How to expose docker ports to make your containers externally accessible
Virtualization using Docker containers has gained popularity in application hosting, owing to its light-weight design and fast-deployment features.
Docker architecture is in such a way that the containers can connect to the outside world by default. But you cannot access the container directly from outside.
While disabling external access is a good security measure, there maybe many instances where you need to access the container data from outside, such as application testing, website hosting and so on.
To allow external access to Docker containers, you would have to expose their ports by mapping a container’s port to an external port in the host. Today we’ll see how to expose docker ports to make them accessible from the internet.
What is port binding in Docker?
Suppose you want to run an NginX web server application in your Docker container. You can install the nginx image and start a container but you cannot directly access it from outside network.
Docker containers have an internal network and each container is associated with an IP address that can be accessed from the Docker host machine.
Being internal IP, this IP cannot be used to access the containers from external network. But the Docker host machine’s main IP is accessible from outside.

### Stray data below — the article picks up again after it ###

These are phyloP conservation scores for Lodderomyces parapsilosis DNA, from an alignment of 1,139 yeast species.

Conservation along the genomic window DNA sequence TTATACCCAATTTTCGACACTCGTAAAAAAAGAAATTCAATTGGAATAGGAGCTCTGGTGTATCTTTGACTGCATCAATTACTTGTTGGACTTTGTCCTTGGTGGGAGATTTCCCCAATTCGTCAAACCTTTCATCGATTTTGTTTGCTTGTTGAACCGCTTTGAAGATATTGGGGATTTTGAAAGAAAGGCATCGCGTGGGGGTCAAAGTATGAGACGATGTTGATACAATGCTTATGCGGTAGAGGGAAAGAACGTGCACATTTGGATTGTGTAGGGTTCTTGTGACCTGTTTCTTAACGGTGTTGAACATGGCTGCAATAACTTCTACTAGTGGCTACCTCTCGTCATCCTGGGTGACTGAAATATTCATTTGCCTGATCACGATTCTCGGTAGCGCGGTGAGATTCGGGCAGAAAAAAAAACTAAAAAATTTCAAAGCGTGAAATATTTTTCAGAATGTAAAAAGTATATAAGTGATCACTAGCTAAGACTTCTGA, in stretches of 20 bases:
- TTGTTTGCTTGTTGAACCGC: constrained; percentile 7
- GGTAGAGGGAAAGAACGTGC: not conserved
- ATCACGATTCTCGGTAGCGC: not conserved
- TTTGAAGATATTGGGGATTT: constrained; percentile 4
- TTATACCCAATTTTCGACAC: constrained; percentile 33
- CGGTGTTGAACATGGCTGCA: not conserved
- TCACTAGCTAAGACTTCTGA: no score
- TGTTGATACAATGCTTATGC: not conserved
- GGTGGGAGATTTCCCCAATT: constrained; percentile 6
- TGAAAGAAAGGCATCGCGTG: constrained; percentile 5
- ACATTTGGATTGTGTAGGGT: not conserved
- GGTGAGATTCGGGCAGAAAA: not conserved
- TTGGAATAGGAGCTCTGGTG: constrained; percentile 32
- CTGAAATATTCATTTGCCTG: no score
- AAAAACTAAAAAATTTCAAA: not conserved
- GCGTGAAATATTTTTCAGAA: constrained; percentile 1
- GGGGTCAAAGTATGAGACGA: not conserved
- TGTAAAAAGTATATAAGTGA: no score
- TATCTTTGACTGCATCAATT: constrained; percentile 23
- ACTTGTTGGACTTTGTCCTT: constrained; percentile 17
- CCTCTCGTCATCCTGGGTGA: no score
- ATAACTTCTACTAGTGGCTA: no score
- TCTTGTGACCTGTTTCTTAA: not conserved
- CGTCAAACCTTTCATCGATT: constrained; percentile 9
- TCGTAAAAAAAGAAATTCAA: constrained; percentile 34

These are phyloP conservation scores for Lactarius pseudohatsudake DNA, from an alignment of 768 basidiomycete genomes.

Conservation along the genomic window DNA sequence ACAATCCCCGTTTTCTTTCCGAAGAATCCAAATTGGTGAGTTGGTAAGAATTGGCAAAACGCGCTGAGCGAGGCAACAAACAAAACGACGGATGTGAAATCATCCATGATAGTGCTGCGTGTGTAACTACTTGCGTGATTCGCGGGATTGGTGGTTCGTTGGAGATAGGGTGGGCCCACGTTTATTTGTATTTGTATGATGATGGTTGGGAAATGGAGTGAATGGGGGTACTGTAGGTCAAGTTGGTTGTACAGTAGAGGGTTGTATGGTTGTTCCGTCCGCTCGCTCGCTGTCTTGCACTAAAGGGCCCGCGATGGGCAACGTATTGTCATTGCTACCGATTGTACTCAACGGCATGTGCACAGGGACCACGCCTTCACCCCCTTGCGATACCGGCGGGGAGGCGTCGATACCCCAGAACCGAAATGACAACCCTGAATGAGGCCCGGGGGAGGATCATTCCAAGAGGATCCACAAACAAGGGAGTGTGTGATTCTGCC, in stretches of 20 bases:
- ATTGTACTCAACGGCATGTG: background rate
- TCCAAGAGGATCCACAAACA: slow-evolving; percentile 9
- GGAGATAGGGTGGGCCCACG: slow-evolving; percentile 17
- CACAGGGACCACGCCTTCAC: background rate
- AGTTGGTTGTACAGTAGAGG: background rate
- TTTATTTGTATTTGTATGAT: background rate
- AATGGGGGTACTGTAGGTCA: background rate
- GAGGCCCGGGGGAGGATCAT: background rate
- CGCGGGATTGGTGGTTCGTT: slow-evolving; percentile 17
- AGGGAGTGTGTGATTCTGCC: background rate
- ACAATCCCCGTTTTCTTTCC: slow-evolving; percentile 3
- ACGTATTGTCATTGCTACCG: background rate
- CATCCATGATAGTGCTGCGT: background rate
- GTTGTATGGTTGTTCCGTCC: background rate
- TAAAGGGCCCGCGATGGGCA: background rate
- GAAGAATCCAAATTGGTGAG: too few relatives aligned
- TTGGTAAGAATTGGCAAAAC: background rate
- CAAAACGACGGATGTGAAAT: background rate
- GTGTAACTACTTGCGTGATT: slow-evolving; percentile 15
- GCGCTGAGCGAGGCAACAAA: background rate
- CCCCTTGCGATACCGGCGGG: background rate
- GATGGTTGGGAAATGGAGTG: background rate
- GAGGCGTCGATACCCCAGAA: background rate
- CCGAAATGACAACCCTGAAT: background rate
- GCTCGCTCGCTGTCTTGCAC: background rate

For a webserver application, you’d obviously need to enable user access to it from the external network. So, the solution we use is to bind the internal port 80 of the Docker container to a port on the host machine, say 9000.
With this port forwarding or port binding feature, users can access the webserver at container port 80 using the host machine port 9000. Users may not even notice this backend forwarding while accessing the webserver.
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How to expose docker ports during container creation
Exposing Docker ports can be done using the ‘-p’ option with ‘docker run’ command to bind the port when launching the container:
docker run -d -p 9090:80 -t nginx
This command will create a container with the image ‘nginx’ and bind the container’s port 80 to the host machine’s port 9090.
You can verify this using ‘docker ps‘ command:
To see the port bindings of a specific container, use the ‘docker inspect [container-id]’ command:
Once the port exposure is complete and the container is up and running, the internal port 80 of the container can be accessed using the host machine IP and port, at http://host-ip-address:9090/ .
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